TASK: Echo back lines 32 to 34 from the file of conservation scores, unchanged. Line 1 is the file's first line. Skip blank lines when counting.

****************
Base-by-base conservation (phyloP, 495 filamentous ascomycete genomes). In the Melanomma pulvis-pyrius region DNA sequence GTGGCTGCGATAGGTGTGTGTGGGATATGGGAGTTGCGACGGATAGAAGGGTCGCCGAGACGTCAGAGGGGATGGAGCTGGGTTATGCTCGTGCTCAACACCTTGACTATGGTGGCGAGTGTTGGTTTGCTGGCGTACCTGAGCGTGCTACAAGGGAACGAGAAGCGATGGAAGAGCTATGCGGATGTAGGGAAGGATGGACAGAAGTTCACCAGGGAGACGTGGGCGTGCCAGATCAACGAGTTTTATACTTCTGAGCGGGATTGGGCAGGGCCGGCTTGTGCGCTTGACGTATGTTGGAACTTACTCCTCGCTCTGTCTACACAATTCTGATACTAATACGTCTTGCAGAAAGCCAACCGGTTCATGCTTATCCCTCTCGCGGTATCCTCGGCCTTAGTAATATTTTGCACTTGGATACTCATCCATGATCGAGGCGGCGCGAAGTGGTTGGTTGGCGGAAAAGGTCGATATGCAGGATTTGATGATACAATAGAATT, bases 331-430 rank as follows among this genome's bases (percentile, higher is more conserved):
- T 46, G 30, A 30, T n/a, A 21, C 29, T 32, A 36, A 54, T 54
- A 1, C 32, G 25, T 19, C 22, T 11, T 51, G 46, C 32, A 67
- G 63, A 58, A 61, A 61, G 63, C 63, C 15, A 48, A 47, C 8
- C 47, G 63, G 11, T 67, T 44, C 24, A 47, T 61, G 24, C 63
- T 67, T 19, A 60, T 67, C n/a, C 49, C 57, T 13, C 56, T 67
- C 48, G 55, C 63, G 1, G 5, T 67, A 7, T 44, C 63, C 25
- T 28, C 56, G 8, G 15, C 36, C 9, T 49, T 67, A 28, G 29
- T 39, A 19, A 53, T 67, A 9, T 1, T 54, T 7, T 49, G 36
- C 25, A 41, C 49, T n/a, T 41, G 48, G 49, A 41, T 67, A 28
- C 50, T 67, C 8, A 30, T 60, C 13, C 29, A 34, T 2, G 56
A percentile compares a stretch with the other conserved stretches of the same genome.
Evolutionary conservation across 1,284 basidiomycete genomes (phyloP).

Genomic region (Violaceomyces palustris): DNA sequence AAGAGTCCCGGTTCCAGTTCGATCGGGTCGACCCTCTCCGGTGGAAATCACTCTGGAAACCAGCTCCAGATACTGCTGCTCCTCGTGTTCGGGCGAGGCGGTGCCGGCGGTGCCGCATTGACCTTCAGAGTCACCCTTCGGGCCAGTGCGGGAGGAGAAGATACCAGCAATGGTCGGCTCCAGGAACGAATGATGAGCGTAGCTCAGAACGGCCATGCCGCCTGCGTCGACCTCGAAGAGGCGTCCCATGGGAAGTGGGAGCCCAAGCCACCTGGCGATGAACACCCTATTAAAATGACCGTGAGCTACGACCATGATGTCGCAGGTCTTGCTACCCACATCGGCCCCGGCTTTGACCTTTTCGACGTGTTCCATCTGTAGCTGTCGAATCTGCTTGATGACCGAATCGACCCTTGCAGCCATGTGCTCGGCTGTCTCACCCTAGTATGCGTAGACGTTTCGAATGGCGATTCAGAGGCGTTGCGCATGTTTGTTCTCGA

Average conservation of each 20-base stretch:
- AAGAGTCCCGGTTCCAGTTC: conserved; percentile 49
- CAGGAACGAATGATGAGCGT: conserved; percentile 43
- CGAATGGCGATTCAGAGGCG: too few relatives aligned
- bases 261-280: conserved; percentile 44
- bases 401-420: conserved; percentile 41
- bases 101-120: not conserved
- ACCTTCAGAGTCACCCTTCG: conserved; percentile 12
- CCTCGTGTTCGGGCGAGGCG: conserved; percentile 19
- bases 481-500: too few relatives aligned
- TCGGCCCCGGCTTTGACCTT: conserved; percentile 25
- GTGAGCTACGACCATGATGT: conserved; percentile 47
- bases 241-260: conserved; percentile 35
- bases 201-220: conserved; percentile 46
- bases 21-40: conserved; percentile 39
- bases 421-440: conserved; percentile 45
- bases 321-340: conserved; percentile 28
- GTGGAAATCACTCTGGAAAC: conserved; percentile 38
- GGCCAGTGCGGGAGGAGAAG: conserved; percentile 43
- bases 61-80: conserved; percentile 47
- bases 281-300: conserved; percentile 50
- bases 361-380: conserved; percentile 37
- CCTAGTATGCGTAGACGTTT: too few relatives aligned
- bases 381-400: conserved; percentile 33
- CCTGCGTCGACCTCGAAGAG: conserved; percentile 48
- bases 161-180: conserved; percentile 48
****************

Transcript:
- GTGGAAATCACTCTGGAAAC: conserved; percentile 38
- GGCCAGTGCGGGAGGAGAAG: conserved; percentile 43
- bases 61-80: conserved; percentile 47